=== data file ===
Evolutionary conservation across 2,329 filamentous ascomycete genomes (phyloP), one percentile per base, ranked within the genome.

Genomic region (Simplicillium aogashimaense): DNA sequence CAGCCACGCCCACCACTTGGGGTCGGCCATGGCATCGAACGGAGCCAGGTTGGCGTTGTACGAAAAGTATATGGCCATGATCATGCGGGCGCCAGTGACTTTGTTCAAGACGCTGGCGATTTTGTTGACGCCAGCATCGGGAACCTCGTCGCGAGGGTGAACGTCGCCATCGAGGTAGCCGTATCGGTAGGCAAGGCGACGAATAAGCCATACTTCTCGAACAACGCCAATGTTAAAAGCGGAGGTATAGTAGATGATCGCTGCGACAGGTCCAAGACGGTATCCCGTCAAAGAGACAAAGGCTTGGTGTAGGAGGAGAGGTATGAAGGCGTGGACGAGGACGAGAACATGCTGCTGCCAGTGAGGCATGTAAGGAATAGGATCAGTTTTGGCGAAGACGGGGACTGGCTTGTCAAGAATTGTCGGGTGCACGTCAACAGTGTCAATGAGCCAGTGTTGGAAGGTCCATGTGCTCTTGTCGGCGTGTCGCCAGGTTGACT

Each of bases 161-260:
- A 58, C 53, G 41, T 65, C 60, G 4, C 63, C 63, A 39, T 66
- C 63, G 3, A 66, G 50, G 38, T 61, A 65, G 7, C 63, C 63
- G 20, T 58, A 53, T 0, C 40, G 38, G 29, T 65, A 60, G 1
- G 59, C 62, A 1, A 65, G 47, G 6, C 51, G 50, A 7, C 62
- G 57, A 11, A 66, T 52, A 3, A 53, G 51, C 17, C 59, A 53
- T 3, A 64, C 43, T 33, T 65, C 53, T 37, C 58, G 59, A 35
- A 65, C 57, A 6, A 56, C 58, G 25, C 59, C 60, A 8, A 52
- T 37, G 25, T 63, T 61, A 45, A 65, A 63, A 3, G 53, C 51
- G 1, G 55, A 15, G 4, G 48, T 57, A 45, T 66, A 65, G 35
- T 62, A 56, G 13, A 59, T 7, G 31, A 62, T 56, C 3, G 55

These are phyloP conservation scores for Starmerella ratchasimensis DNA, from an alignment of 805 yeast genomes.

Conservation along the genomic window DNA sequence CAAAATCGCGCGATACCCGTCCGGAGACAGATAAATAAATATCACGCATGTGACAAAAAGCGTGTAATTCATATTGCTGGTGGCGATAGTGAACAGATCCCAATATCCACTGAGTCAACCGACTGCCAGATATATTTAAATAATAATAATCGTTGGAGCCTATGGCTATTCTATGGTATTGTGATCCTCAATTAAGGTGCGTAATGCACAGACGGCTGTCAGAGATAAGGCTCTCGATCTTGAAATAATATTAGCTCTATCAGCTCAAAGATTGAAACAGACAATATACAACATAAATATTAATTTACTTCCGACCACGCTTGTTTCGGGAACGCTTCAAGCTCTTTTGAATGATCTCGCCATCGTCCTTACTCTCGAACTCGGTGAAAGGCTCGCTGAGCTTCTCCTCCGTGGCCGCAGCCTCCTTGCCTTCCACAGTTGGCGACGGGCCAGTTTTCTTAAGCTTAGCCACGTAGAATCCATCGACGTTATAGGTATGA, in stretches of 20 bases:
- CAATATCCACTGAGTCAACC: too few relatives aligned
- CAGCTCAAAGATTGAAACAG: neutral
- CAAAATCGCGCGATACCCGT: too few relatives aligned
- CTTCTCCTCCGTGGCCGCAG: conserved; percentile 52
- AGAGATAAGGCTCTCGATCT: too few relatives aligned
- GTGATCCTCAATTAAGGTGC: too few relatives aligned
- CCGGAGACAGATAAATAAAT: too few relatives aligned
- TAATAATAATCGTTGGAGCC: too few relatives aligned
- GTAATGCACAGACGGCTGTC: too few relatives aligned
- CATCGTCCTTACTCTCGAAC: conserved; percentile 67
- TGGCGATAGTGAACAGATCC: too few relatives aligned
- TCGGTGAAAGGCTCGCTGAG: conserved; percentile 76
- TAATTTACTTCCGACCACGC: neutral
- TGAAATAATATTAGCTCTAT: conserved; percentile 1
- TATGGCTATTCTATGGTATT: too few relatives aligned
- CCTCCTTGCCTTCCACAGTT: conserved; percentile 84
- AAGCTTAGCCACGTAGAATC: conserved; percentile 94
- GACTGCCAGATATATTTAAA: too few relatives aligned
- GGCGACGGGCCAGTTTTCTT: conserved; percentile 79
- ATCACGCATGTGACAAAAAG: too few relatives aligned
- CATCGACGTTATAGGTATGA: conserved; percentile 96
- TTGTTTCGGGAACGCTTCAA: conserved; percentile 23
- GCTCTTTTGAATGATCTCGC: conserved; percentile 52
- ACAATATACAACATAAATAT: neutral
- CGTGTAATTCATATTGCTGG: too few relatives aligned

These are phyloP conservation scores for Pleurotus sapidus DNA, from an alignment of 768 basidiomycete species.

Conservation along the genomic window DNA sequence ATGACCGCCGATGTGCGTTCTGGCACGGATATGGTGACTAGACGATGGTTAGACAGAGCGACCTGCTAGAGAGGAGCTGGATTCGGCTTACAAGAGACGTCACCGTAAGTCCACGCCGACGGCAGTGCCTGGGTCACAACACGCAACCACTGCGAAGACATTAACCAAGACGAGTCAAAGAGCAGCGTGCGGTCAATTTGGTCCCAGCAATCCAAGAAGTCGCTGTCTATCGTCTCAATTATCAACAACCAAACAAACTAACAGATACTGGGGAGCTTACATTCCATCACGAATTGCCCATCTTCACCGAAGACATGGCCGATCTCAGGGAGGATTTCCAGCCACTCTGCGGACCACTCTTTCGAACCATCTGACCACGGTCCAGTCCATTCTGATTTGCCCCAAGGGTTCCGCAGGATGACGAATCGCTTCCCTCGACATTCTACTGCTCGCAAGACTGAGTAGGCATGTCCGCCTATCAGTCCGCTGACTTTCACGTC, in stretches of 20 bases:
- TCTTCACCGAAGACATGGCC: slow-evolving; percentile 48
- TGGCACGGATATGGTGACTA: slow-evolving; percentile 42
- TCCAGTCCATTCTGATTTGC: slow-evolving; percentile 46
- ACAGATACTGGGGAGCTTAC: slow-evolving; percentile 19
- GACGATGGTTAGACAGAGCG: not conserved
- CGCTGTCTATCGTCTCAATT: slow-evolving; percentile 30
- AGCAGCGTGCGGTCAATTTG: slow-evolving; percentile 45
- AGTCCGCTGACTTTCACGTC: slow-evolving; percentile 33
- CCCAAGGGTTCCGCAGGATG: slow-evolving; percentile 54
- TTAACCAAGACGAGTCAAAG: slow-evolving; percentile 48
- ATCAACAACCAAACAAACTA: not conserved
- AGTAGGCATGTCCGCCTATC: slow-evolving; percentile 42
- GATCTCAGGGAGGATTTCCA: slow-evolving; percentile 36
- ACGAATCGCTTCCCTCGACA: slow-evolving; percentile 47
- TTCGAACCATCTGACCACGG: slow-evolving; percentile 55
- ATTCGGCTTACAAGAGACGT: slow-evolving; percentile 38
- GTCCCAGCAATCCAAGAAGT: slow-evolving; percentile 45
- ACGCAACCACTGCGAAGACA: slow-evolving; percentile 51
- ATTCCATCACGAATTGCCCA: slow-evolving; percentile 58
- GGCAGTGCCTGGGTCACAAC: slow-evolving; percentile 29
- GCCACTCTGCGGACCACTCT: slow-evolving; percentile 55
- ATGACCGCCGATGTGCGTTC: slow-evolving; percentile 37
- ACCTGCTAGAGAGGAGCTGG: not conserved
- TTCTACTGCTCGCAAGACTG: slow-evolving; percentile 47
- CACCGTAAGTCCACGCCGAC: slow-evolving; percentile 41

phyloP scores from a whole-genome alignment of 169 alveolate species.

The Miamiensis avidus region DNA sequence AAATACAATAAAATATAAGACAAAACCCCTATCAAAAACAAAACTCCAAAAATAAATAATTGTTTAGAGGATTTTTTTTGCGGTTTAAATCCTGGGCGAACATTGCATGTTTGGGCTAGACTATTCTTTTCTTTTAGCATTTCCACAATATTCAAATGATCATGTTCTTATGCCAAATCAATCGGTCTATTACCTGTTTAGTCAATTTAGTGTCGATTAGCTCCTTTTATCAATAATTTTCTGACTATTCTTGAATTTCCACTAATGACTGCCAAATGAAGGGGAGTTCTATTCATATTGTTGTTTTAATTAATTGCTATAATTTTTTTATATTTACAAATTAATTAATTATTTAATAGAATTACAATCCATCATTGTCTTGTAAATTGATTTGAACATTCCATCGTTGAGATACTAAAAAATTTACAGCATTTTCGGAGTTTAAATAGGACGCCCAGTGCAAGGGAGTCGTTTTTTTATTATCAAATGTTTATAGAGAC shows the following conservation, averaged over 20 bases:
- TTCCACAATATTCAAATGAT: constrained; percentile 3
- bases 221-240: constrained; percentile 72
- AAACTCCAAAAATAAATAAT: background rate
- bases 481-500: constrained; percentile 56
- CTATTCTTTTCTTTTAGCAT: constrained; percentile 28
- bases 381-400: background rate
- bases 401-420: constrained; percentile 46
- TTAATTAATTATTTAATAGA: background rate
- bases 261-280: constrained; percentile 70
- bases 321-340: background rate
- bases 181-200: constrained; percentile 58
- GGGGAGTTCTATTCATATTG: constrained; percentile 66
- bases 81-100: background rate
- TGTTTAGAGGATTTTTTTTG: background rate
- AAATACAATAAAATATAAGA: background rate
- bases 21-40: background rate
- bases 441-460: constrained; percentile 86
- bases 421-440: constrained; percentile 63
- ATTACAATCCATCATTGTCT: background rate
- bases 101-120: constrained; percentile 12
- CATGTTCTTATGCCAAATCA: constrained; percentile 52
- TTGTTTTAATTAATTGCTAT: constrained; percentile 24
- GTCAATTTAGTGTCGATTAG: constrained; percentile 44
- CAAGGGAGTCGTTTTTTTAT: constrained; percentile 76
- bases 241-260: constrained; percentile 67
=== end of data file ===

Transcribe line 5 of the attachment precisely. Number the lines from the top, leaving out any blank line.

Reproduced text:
- C 63, G 3, A 66, G 50, G 38, T 61, A 65, G 7, C 63, C 63